ArtsWatch: Copyright Policy To Go Under The Microscope?

Blue-ribbon committee calls for funding coordinated copyright "research enterprise"
May 13, 2013 -- 6:26 am PDT
By Philip Merrill / GRAMMY.com

In recent news ...

Will Copyright Policy Become More Scientific?
On May 2 the National Academies published a unique report proposing an unprecedented and comprehensive program of empirical research into copyright to guide future public policy. The National Academies, private nonprofit institutions chartered by Congress, include the National Academy of Sciences and National Research Council. Titled "Copyright in the Digital Era: Building Evidence for Policy," the report was initiated by the National Academies' Board on Science, Technology and Economic Policy and was supported by the MPAA for its emphasis on research and efforts to quantify the effects of content piracy. Calling attention to the potential pitfalls of the report's empirical approach, Copyright Alliance Executive Director Sandra Aistars said, "I am troubled ... by the single-minded focus on economic measurement in prescribing policy choices for the arts." While calling for "a robust research enterprise," the report recognizes these limitations and notes, "Not all copyright policy questions are amenable to economic analysis. In some cases, it may be possible to determine only the direction of the effect of policy changes, not the magnitude." With Congress set to begin a comprehensive review of copyright policy, the creative community has limited time to respond to this research challenge and help ensure its results reflect the realities inherent in our creation and distribution of original creative works.

Presidential Picks For Top Posts And New Copyright Royalty Judges
President Barack Obama named his four choices for top jobs in his administration on May 1 and May 2. Tom Wheeler is Obama's pick to replace Julius Genachowski as Chairman of the Federal Communications Commission, with Commissioner Mignon Clyburn filling in during the interim until Wheeler is confirmed. Rep. Mel Watt (D-N.C.) was named for director of the Federal Housing Finance Authority, which will take him away from the copyright-protection work he has been doing as the ranking member of the House Judiciary Committee's Subcommittee on Intellectual Property, Competition and the Internet. Mike Froman is the President's choice to replace Ron Kirk as the U.S. Trade Representative, and Penny Pritzker is his pick for Secretary of Commerce. Separately, on May 6 the Librarian of Congress announced the appointment of Jesse Feder and David R. Strickler as judges on the Copyright Royalty Board. Feder will leave the Business Software Alliance to fill the copyright royalty judge slot that emphasizes copyright expertise, and Strickler fills the economics specialist position.

Trade Rep Ranks National Intellectual Property Offenders
The U.S. Trade Representative released this year's Annual Special 301 Report on May 1, rating U.S. trading partners based on the inadequacy of their intellectual property protection and enforcement. Ukraine was singled out for Priority Foreign Country worst-offender status. Thanks to new legislation, Canada succeeded in moving off the Priority Watch List to regular Watch List status. Spain has been selected for out-of-cycle review and despite its national efforts, still presents acute challenges. "The Spanish music market has essentially been in a free fall, losing an additional 5 percent of its value in 2012 after having lost nearly 50 percent of its value over the preceding 4 years," said RIAA Executive Vice President of International Neil Turkewitz. "The dire situation affecting Spanish creators ... requires dramatic and urgent action." China remains a combination of improvements and serious challenges. In the contemporary cybersecurity climate it is noteworthy that the full report highlights theft of trade secrets in China as a "serious and growing problem" that lacks effective enforcement remedies. The International Intellectual Property Alliance, MPAA and NMPA praised the Office of the USTR for its ongoing commitment to the Special 301 process.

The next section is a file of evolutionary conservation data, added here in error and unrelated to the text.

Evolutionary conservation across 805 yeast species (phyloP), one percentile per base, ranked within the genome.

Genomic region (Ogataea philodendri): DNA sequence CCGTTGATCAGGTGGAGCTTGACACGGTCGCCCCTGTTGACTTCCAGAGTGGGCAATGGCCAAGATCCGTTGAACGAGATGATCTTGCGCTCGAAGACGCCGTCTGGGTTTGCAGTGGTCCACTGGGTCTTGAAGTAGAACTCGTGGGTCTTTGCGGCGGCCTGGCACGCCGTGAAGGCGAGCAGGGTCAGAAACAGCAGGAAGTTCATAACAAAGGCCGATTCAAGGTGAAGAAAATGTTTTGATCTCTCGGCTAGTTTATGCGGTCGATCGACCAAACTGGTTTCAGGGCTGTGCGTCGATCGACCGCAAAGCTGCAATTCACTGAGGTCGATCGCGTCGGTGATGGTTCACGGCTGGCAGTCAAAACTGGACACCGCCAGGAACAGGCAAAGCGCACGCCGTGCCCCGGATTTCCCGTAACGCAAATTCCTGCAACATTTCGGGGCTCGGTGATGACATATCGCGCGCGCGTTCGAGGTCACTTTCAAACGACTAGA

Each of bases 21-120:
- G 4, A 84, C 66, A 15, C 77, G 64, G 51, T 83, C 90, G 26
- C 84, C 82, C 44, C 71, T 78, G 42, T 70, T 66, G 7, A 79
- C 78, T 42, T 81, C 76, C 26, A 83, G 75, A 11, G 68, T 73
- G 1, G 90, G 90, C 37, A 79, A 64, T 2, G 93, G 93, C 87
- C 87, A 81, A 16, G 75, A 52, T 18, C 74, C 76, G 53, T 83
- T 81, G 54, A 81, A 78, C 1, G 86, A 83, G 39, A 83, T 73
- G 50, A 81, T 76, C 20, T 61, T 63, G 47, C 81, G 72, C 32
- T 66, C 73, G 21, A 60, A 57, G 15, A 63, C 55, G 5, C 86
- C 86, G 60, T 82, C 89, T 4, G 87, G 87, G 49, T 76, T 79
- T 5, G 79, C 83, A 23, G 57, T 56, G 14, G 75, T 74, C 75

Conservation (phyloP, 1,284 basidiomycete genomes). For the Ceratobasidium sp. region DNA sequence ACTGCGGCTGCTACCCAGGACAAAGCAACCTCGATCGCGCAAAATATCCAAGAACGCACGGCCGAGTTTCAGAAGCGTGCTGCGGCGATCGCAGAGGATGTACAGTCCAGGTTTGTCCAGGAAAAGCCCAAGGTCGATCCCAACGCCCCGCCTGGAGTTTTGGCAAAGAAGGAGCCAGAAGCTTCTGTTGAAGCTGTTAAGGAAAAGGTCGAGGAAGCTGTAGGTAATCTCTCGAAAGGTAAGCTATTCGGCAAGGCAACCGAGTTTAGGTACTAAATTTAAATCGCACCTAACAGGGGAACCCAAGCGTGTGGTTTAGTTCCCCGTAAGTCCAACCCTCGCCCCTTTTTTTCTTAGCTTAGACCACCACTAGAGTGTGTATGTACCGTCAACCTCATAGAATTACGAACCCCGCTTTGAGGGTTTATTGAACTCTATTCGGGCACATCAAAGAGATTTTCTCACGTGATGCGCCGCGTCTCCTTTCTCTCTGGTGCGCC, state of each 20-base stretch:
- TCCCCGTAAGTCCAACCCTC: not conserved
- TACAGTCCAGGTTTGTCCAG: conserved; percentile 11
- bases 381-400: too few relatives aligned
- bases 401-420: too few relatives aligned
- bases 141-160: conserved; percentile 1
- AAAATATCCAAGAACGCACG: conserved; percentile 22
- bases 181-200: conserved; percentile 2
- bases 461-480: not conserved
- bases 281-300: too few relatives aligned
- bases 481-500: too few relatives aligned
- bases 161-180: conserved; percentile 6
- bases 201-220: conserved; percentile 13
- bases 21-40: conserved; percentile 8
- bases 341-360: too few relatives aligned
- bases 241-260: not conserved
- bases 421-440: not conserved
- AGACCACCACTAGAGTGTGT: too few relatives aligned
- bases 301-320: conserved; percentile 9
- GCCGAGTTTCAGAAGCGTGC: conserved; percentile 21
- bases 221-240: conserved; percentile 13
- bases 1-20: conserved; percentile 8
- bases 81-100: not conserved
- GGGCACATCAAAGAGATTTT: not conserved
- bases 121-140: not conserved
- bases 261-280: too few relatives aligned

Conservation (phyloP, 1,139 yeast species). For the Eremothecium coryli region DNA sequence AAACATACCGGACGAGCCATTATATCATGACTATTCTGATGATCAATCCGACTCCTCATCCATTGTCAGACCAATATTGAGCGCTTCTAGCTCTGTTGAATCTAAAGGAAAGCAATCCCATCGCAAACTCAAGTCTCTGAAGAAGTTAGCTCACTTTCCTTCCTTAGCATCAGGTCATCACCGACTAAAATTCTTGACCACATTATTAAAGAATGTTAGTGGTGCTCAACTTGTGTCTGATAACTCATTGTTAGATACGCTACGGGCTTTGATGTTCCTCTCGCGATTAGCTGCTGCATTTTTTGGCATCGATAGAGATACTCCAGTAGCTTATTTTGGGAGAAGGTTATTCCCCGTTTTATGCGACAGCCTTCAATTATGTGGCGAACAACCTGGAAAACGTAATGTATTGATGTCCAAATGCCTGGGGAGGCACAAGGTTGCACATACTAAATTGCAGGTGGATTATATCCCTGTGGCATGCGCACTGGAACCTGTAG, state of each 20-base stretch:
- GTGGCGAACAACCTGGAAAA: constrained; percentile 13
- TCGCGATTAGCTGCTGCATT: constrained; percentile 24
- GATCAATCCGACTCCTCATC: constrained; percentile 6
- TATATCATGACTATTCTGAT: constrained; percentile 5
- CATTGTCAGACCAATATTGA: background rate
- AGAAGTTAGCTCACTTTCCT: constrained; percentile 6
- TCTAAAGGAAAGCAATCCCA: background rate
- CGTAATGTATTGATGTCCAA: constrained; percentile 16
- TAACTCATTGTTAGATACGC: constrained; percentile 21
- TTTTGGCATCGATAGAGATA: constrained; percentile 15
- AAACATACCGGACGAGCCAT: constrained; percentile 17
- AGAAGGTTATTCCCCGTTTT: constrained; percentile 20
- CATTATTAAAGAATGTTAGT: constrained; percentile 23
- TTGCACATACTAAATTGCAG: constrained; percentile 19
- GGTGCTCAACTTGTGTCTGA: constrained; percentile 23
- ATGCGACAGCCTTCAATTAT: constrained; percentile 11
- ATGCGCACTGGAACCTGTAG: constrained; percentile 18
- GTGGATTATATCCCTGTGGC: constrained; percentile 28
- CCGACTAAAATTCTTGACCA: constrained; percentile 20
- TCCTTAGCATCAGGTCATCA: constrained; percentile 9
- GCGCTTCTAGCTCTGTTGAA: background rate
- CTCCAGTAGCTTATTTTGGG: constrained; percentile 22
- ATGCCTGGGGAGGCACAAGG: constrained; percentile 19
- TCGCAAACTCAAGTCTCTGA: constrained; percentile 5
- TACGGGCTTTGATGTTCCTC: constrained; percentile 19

China's Video Streaming Consolidates, Could Help Call For Antipiracy Solutions
On May 7 Chinese search giant Baidu announced its acquisition of video-streaming portal PPS for $370 million. Merging PPS with Baidu's own iQiyi video portal makes the consolidated entity China's video-streaming leader, moving it ahead of Youku Tudou. In an interview earlier this month, Youku Tudou legal director Lu Changjun described the "very threatening" competitive pressure on his profits exerted by peer-to-peer pirate sites that can illegally offer a wider selection free of cost. The competition between these two streaming giants will likely be an ongoing aid to Internet antipiracy in China, as the companies pressure enforcement authorities while doing what they can on their own to give their legally licensed offerings an edge in the marketplace.

The Recording Academy actively represents the music community on such issues as intellectual property rights, music piracy, archiving and preservation, and censorship concerns. In pursuing its commitment to addressing these and other issues, The Recording Academy undertakes a variety of national initiatives. ArtsWatch is a key part of an agenda aimed at raising public awareness of and support for the rights of artists. To become more involved, visit Advocacy Action @ GRAMMY.com and sign up for Advocacy Action E-lerts.

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